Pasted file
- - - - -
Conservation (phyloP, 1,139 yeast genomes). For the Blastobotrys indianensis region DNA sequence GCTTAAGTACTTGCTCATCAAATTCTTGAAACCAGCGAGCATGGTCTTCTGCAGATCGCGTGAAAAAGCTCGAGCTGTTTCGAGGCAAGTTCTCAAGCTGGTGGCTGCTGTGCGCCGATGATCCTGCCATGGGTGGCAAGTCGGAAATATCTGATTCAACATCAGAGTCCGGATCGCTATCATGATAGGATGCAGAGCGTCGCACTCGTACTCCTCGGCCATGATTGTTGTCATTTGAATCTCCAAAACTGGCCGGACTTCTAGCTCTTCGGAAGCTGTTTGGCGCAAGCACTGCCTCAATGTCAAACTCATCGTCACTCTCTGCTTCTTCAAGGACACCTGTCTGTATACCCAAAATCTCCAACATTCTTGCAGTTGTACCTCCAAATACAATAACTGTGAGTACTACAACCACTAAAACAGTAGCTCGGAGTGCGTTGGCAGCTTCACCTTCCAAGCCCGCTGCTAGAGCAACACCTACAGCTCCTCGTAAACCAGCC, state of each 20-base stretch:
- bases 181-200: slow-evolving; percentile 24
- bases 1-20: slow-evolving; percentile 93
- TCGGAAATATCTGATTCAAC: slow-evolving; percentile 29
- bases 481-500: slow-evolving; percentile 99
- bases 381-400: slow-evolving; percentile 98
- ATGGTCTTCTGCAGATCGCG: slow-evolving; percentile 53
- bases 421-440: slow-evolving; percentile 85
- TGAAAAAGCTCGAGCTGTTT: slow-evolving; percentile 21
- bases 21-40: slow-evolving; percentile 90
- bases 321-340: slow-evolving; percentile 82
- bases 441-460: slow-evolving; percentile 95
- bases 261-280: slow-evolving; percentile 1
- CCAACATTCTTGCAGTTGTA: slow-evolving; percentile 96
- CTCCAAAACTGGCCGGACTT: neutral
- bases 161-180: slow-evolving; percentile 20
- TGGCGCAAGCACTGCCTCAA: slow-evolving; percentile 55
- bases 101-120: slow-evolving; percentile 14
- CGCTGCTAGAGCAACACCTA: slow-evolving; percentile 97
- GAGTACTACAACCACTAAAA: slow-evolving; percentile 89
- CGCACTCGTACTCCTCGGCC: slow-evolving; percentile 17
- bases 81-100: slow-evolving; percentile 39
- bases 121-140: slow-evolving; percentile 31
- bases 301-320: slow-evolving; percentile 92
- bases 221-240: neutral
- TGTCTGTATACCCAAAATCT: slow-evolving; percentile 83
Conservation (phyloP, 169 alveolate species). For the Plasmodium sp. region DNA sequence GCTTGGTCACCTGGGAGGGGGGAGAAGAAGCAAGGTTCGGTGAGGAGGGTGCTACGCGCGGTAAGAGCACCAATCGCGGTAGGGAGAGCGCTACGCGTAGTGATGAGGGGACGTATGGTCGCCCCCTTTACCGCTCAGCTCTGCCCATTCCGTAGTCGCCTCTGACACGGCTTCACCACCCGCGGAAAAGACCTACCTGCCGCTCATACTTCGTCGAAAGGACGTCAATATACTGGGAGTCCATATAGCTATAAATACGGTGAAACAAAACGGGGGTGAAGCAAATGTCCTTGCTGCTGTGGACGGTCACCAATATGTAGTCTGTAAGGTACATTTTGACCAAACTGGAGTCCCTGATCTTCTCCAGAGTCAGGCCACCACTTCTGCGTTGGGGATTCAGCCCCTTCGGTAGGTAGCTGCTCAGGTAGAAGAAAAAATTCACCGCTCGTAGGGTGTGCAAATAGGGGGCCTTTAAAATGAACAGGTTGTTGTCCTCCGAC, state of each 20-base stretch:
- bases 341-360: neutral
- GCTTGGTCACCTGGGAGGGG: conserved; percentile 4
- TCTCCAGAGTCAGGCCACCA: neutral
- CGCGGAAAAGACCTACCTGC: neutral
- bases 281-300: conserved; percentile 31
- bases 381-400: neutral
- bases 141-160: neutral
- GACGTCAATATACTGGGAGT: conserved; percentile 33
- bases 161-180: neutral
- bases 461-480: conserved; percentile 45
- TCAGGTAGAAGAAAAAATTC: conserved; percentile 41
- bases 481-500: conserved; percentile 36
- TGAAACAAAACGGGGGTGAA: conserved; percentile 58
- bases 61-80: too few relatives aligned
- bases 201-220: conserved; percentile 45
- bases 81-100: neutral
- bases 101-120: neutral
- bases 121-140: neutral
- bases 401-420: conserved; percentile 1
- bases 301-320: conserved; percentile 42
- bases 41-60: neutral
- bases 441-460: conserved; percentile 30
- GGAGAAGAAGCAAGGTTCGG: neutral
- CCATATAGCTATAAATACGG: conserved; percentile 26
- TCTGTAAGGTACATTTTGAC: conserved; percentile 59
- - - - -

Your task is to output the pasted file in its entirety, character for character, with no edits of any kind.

Conservation (phyloP, 1,139 yeast genomes). For the Blastobotrys indianensis region DNA sequence GCTTAAGTACTTGCTCATCAAATTCTTGAAACCAGCGAGCATGGTCTTCTGCAGATCGCGTGAAAAAGCTCGAGCTGTTTCGAGGCAAGTTCTCAAGCTGGTGGCTGCTGTGCGCCGATGATCCTGCCATGGGTGGCAAGTCGGAAATATCTGATTCAACATCAGAGTCCGGATCGCTATCATGATAGGATGCAGAGCGTCGCACTCGTACTCCTCGGCCATGATTGTTGTCATTTGAATCTCCAAAACTGGCCGGACTTCTAGCTCTTCGGAAGCTGTTTGGCGCAAGCACTGCCTCAATGTCAAACTCATCGTCACTCTCTGCTTCTTCAAGGACACCTGTCTGTATACCCAAAATCTCCAACATTCTTGCAGTTGTACCTCCAAATACAATAACTGTGAGTACTACAACCACTAAAACAGTAGCTCGGAGTGCGTTGGCAGCTTCACCTTCCAAGCCCGCTGCTAGAGCAACACCTACAGCTCCTCGTAAACCAGCC, state of each 20-base stretch:
- bases 181-200: slow-evolving; percentile 24
- bases 1-20: slow-evolving; percentile 93
- TCGGAAATATCTGATTCAAC: slow-evolving; percentile 29
- bases 481-500: slow-evolving; percentile 99
- bases 381-400: slow-evolving; percentile 98
- ATGGTCTTCTGCAGATCGCG: slow-evolving; percentile 53
- bases 421-440: slow-evolving; percentile 85
- TGAAAAAGCTCGAGCTGTTT: slow-evolving; percentile 21
- bases 21-40: slow-evolving; percentile 90
- bases 321-340: slow-evolving; percentile 82
- bases 441-460: slow-evolving; percentile 95
- bases 261-280: slow-evolving; percentile 1
- CCAACATTCTTGCAGTTGTA: slow-evolving; percentile 96
- CTCCAAAACTGGCCGGACTT: neutral
- bases 161-180: slow-evolving; percentile 20
- TGGCGCAAGCACTGCCTCAA: slow-evolving; percentile 55
- bases 101-120: slow-evolving; percentile 14
- CGCTGCTAGAGCAACACCTA: slow-evolving; percentile 97
- GAGTACTACAACCACTAAAA: slow-evolving; percentile 89
- CGCACTCGTACTCCTCGGCC: slow-evolving; percentile 17
- bases 81-100: slow-evolving; percentile 39
- bases 121-140: slow-evolving; percentile 31
- bases 301-320: slow-evolving; percentile 92
- bases 221-240: neutral
- TGTCTGTATACCCAAAATCT: slow-evolving; percentile 83
Conservation (phyloP, 169 alveolate species). For the Plasmodium sp. region DNA sequence GCTTGGTCACCTGGGAGGGGGGAGAAGAAGCAAGGTTCGGTGAGGAGGGTGCTACGCGCGGTAAGAGCACCAATCGCGGTAGGGAGAGCGCTACGCGTAGTGATGAGGGGACGTATGGTCGCCCCCTTTACCGCTCAGCTCTGCCCATTCCGTAGTCGCCTCTGACACGGCTTCACCACCCGCGGAAAAGACCTACCTGCCGCTCATACTTCGTCGAAAGGACGTCAATATACTGGGAGTCCATATAGCTATAAATACGGTGAAACAAAACGGGGGTGAAGCAAATGTCCTTGCTGCTGTGGACGGTCACCAATATGTAGTCTGTAAGGTACATTTTGACCAAACTGGAGTCCCTGATCTTCTCCAGAGTCAGGCCACCACTTCTGCGTTGGGGATTCAGCCCCTTCGGTAGGTAGCTGCTCAGGTAGAAGAAAAAATTCACCGCTCGTAGGGTGTGCAAATAGGGGGCCTTTAAAATGAACAGGTTGTTGTCCTCCGAC, state of each 20-base stretch:
- bases 341-360: neutral
- GCTTGGTCACCTGGGAGGGG: conserved; percentile 4
- TCTCCAGAGTCAGGCCACCA: neutral
- CGCGGAAAAGACCTACCTGC: neutral
- bases 281-300: conserved; percentile 31
- bases 381-400: neutral
- bases 141-160: neutral
- GACGTCAATATACTGGGAGT: conserved; percentile 33
- bases 161-180: neutral
- bases 461-480: conserved; percentile 45
- TCAGGTAGAAGAAAAAATTC: conserved; percentile 41
- bases 481-500: conserved; percentile 36
- TGAAACAAAACGGGGGTGAA: conserved; percentile 58
- bases 61-80: too few relatives aligned
- bases 201-220: conserved; percentile 45
- bases 81-100: neutral
- bases 101-120: neutral
- bases 121-140: neutral
- bases 401-420: conserved; percentile 1
- bases 301-320: conserved; percentile 42
- bases 41-60: neutral
- bases 441-460: conserved; percentile 30
- GGAGAAGAAGCAAGGTTCGG: neutral
- CCATATAGCTATAAATACGG: conserved; percentile 26
- TCTGTAAGGTACATTTTGAC: conserved; percentile 59